As I’m not a fourteen-year-old girl and it’s not 2009, I wouldn’t call myself a Taylor Lautner fan. Granted, I haven’t seen everything in his filmography, but he’s a relatively competent actor in everything I have seen him in. When I learned about his latest film Tracers, I was intrigued that the premise sounded so similar to 2012’s Premium Rush, starring Joseph Gordon-Levitt and Michael Shannon. Both feature bike messengers, some vague Asian mafia, crooked federal employees and also act as how-to guides of what not to do when you’re biking around a city.
Tracers distances itself from Premium Rush by adding parkour into the mix. I thought they were going to build up to the parkour, but no, they drop it in without much explanation. Are there really gangs of at-risk youth doing parkour in New York City? If so, I need to buy myself a pair of American Eagle jeans and move there ASAP.
While both are fairly decent action movies, I gotta give the edge to Premium Rush. It opens with “Baba O’riley”, features the band Sleigh Bells and Michael Shannon’s gambling addict antagonist reaches Nicolas Cage levels of hilarious overacting. Still, Tracers is pretty solid. Neither are Citizen Kane, though.
Anyway, watching Tracers got me thinking of other movies with similar premises. Often these movies get released within a few months of each other and can give audience members a case of déjà vu. Blame it on some kind of filmmaking multiple discovery theory, competing studios or Hollywood’s broken down originality machine.
We’ll experience such repetitive redundancy in 2016 with Jon Favreau’s remake of Disney’s musical version of The Jungle Book followed by Andy Serkis’ directorial debut of the horribly titled Jungle Book: Origins in 2017. It’s supposed to be a closer adaptation of Rudyard Kipling’s original stories–no songs or kingly orangutans. Favreau’s cast boasts Bill Murray as Baloo, Idris Elba as Shere Khan, Ben Kingsley as Bagheera and Scarlett Johansson as Kaa. Serkis, on the other hand, will be playing Baloo and has Benedict Cumberbatch, Christian Bale and Cate Blanchett portraying the other roles, respectively. This is one of the only times when I’m actually interested in both versions; the two casts are enough to get my butt in the cinema.
Here are some other movies from the last few years with similar premises. You be the judge on which one was better.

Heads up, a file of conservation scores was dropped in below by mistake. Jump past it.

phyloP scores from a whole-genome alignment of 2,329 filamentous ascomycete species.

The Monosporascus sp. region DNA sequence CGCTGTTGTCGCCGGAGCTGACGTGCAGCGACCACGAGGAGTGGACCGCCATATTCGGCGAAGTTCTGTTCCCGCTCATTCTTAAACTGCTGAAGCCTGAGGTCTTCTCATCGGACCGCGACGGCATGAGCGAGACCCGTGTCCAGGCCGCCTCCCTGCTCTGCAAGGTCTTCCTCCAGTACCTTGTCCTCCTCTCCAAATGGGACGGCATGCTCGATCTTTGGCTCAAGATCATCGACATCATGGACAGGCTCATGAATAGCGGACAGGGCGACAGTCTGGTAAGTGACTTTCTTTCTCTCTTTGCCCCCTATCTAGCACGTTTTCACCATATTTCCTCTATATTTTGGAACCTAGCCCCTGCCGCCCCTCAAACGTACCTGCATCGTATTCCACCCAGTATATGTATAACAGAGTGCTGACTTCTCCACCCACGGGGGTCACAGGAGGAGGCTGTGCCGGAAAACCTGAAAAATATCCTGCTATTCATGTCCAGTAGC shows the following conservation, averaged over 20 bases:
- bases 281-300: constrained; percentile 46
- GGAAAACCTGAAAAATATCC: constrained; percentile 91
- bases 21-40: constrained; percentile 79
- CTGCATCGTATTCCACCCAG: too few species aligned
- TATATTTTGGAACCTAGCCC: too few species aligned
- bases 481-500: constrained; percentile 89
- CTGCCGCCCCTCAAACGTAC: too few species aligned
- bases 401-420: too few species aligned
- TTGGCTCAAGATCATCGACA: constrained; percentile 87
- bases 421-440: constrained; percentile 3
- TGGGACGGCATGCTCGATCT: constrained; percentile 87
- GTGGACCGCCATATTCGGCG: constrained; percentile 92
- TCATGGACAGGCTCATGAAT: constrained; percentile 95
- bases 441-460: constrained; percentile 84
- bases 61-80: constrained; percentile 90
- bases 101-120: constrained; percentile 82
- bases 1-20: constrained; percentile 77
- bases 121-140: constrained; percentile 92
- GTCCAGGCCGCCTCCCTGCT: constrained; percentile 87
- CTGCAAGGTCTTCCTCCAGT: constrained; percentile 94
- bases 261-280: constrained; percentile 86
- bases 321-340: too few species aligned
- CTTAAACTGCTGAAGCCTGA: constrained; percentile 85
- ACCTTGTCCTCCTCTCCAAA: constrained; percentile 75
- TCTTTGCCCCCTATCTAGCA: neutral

The Illusionist (September 2006) vs The Prestige (October 2006)
Released about a month apart, both feature magicians magicking stuff up, but only one has Michael Caine. I’ve always wanted to but have not yet seen The Illusionist. The Prestige, however, is my favorite movie from Christopher Nolan and one that reveals something new with each subsequent viewing. With a box office gross $14 million more than The Illusionist, it seems like audiences liked The Prestige too.
Happy Feet (November 2006) vs Surf’s Up (June 2007)
Both are computer animated. One features the voice of Robin Williams. The other features the voice of Shia Labeouf. Both are about penguins doing stuff that penguins don’t do, like winning the Stanley Cup more than three times. Oh snap! What do you put on a freezer burn? Because, you know, ice … This is why I don’t write about sports. Happy Feet made over three times as much as Surf’s Up, perhaps indicative that audience fatigue with penguins reached its peak that started in 2005 with March of the Penguins.
No Strings Attached (January 2011) vs Friends with Benefits (July 2011)
Beautiful people don’t want feelings to get in the way of all the beautiful-people sex they have. Spoiler alert: feelings get in the way. It seems like by the time Friends with Benefits came out, audiences were tired of seeing physically perfect specimens on display; it made about $15 million less than No Strings Attached. Still, it probably made more than it would have if it had starred a pair like John Goodman and Roseanne Barr.
Mirror Mirror (March 2012) vs Snow White and the Huntsman (June 2012)
One features actual little people playing the seven dwarves, the other is a veritable who’s who of English actors portraying the dwarves with camera trickery. Both were largely forgettable and although Snow White and the Huntsman made more than twice as much at the box office as Mirror Mirror, it still came about $15 million short of making back its budget. Currently, there are no plans for Disney to remake its own version (yet).
Olympus Has Fallen (March 2013) vs White House Down (June 2013)
The White House is under attack and only a beefy guy can save the president. Olympus Has Fallen not only made back its $70 million budget, but also out-grossed White House Down by a whopping near-$26 million. Kim Jong Un got upset about The Interview but these two films came out within just three months and featured wanton destruction of our nation’s capital and no one batted an eye. There’s some kind of commentary to be made about that, but I’m not the one to make it.
Do you find different films with similar concepts redundant or does it not bother you at all? Let us know in the comments below!
3 responses to “Reel Redundant”
Reblogged this on Books and Babble and commented:
The Prestige, Happy Feet, Friends with Benefits, Mirror Mirror, and White House Down. What do you think?
I was just talking about this with my mom (the only person who will actually talk to me, I have no friends) how many films seem to race each other top opening day and have very similar plot lines. Sometimes it means multiple movies in genres I like (sci fi, fantasy, folklore) sometimes it means multiple terrible movies that I will never see.
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